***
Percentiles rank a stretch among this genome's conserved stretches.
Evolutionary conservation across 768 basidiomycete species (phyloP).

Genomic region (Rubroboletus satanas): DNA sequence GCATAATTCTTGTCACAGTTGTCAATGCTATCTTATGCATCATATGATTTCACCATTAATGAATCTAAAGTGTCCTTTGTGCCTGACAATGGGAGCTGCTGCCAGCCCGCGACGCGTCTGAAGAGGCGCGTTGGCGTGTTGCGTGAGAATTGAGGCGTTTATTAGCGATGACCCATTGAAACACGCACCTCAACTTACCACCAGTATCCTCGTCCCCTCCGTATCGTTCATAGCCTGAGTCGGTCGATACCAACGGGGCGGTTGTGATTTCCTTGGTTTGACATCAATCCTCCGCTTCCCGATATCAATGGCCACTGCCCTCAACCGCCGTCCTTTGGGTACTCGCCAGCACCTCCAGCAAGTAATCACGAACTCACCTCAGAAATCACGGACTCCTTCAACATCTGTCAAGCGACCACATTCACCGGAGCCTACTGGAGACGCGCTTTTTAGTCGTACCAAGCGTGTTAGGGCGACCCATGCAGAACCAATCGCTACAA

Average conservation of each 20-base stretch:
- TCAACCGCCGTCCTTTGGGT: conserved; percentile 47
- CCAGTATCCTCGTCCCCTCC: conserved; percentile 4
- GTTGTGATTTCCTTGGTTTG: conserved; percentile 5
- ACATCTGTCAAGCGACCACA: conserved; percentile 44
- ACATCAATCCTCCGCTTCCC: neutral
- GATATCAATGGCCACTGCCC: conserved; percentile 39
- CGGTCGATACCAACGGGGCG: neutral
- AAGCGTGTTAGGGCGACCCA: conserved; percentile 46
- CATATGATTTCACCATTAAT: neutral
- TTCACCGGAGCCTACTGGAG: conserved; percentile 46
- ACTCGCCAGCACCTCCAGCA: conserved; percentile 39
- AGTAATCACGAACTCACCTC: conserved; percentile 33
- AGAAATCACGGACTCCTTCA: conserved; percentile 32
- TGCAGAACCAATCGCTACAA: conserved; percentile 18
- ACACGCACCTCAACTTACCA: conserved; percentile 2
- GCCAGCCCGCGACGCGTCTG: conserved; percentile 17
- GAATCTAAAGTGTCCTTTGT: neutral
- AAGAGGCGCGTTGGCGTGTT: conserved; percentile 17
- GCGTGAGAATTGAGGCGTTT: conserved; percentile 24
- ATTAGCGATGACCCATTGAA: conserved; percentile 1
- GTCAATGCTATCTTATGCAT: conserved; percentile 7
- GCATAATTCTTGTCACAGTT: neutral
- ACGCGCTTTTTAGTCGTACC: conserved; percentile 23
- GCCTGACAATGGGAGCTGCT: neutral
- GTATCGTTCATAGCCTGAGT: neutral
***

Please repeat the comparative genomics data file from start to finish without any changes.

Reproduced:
Percentiles rank a stretch among this genome's conserved stretches.
Evolutionary conservation across 768 basidiomycete species (phyloP).

Genomic region (Rubroboletus satanas): DNA sequence GCATAATTCTTGTCACAGTTGTCAATGCTATCTTATGCATCATATGATTTCACCATTAATGAATCTAAAGTGTCCTTTGTGCCTGACAATGGGAGCTGCTGCCAGCCCGCGACGCGTCTGAAGAGGCGCGTTGGCGTGTTGCGTGAGAATTGAGGCGTTTATTAGCGATGACCCATTGAAACACGCACCTCAACTTACCACCAGTATCCTCGTCCCCTCCGTATCGTTCATAGCCTGAGTCGGTCGATACCAACGGGGCGGTTGTGATTTCCTTGGTTTGACATCAATCCTCCGCTTCCCGATATCAATGGCCACTGCCCTCAACCGCCGTCCTTTGGGTACTCGCCAGCACCTCCAGCAAGTAATCACGAACTCACCTCAGAAATCACGGACTCCTTCAACATCTGTCAAGCGACCACATTCACCGGAGCCTACTGGAGACGCGCTTTTTAGTCGTACCAAGCGTGTTAGGGCGACCCATGCAGAACCAATCGCTACAA

Average conservation of each 20-base stretch:
- TCAACCGCCGTCCTTTGGGT: conserved; percentile 47
- CCAGTATCCTCGTCCCCTCC: conserved; percentile 4
- GTTGTGATTTCCTTGGTTTG: conserved; percentile 5
- ACATCTGTCAAGCGACCACA: conserved; percentile 44
- ACATCAATCCTCCGCTTCCC: neutral
- GATATCAATGGCCACTGCCC: conserved; percentile 39
- CGGTCGATACCAACGGGGCG: neutral
- AAGCGTGTTAGGGCGACCCA: conserved; percentile 46
- CATATGATTTCACCATTAAT: neutral
- TTCACCGGAGCCTACTGGAG: conserved; percentile 46
- ACTCGCCAGCACCTCCAGCA: conserved; percentile 39
- AGTAATCACGAACTCACCTC: conserved; percentile 33
- AGAAATCACGGACTCCTTCA: conserved; percentile 32
- TGCAGAACCAATCGCTACAA: conserved; percentile 18
- ACACGCACCTCAACTTACCA: conserved; percentile 2
- GCCAGCCCGCGACGCGTCTG: conserved; percentile 17
- GAATCTAAAGTGTCCTTTGT: neutral
- AAGAGGCGCGTTGGCGTGTT: conserved; percentile 17
- GCGTGAGAATTGAGGCGTTT: conserved; percentile 24
- ATTAGCGATGACCCATTGAA: conserved; percentile 1
- GTCAATGCTATCTTATGCAT: conserved; percentile 7
- GCATAATTCTTGTCACAGTT: neutral
- ACGCGCTTTTTAGTCGTACC: conserved; percentile 23
- GCCTGACAATGGGAGCTGCT: neutral
- GTATCGTTCATAGCCTGAGT: neutral